The weather's not been cooperating for good plain air painting lately, so I took the easel inside today and did a little painting of our tree (hung with sand dollars and starfish) in the light of the fading sun- which finally came out at the last minute!
1 hour study of silhouetted dunes against a moody sky alone the path behind our place on Anna Maria Island. I particularly liked how the setting sun lit up those cat tails in the foreground as if they were on fire!
Painted with the Light Chasers plain air group again this morning at the Bayfront Park in Sarasota. There's so much good subject matter around there! Decided to challenge (and blind) myself by looking towards the rising sun and working with a high key palette.
So, it turns out hay bales aren't as easy to paint as one might think! I have a feeling I'll be returning to this field to tackle them some more... One can learn a lot about value by observing cylindrical shapes on a flat plane!
I have been wanting to do a painting of my 8 year old daughter for a while now. Her favorite activity at the beach is hunting for coquinas, those tiny shells that burry themselves in the sand whenever the waves recede. She'll spend hours in this little squatted position filling her bucket with them. Several times she's even gathered enough for me to make a bowl of coquina soup!
I used a photo I'd taken of her for this piece, as well as some quick little plain air sketches.
Can you tell it was a COLD grey day in Florida the morning I painted this one? If so, good, that means I communicated well! Brrrr... it was freezing, first time all year I donned my wool gloves to paint!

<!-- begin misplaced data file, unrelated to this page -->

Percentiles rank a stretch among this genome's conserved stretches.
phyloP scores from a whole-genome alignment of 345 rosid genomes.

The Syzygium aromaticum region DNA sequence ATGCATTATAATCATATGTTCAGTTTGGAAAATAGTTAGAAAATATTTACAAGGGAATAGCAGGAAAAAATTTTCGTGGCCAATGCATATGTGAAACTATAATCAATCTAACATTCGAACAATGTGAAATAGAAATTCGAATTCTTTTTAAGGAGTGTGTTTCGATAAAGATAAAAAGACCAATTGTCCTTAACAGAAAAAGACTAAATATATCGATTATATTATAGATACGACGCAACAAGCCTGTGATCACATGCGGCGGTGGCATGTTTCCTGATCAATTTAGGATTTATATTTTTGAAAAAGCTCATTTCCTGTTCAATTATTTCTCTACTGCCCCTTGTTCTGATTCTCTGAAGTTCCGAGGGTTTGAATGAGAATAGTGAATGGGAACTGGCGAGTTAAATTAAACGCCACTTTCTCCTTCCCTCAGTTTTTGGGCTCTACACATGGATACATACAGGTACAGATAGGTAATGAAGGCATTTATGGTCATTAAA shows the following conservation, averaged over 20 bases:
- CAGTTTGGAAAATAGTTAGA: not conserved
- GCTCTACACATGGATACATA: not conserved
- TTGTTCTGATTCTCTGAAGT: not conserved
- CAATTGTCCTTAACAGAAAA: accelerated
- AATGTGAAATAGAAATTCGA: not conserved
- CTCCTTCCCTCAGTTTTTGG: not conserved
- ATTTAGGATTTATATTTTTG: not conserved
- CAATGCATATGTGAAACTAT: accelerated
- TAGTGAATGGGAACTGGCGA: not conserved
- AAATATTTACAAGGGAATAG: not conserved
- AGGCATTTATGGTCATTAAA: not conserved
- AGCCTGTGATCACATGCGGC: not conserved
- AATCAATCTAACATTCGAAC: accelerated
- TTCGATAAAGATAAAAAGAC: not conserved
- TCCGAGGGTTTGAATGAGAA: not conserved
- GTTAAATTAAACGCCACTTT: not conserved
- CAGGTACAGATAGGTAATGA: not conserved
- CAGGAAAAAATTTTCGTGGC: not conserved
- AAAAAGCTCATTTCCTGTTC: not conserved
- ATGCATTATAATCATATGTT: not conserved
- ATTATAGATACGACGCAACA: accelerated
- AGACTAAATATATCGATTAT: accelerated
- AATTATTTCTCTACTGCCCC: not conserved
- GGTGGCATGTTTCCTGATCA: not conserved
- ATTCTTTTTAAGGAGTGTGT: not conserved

Did this one on the first day of Lori Putnam's workshop at the Bay Preserve at Osprey last week. Only had about an hour and a half to get something down after her inspiring demo! Experimented with a limited palette of Napthol Red, Cad Yellow Light, Ultramarine Blue and Warm Whitel
Couldn't resist one more little dune study before the sun set the other night! Sometimes its hard to tell if a painting is done or not...nice thing about painting right around sunset is eventually you're forced to put the brush down cause it just gets too dark to see anymore!
Did this painting (during a particularly stunning sunset) as part of Greg Summer's Looking Out My Backdoor challenge, where over 160 artists from around the world painted their backyard views from within 100 feet of their own backdoors. While I've painted from this spot on several occasions, this week was the first time I'd ever painted itas my subject. (Liked it so much I did 3 in 3 days as a matter of fact!)
Looking at the painting now I still feel like I ought to be squinting as the sun sets over the ocean...
The sun kept disappearing on me yesterday, still, it was a lovely cloudy morning to paint on Anna Maria Island. When the temperature dropped and the wind picked up, however, I was forced to call it quits as I couldn't stop shivering and shaking... Don't know how all you plein air painters up in the snowy north do it?!
Painted on Casey Key in Venice, FL last week with The Light Chasers Plein Air painting group. I was inspired (and challenged!) by the abstract qualities of the outstretch roots and play of light and shadows.
Christmas came a little early to the owners of this house, located in St. Pete Beach, today!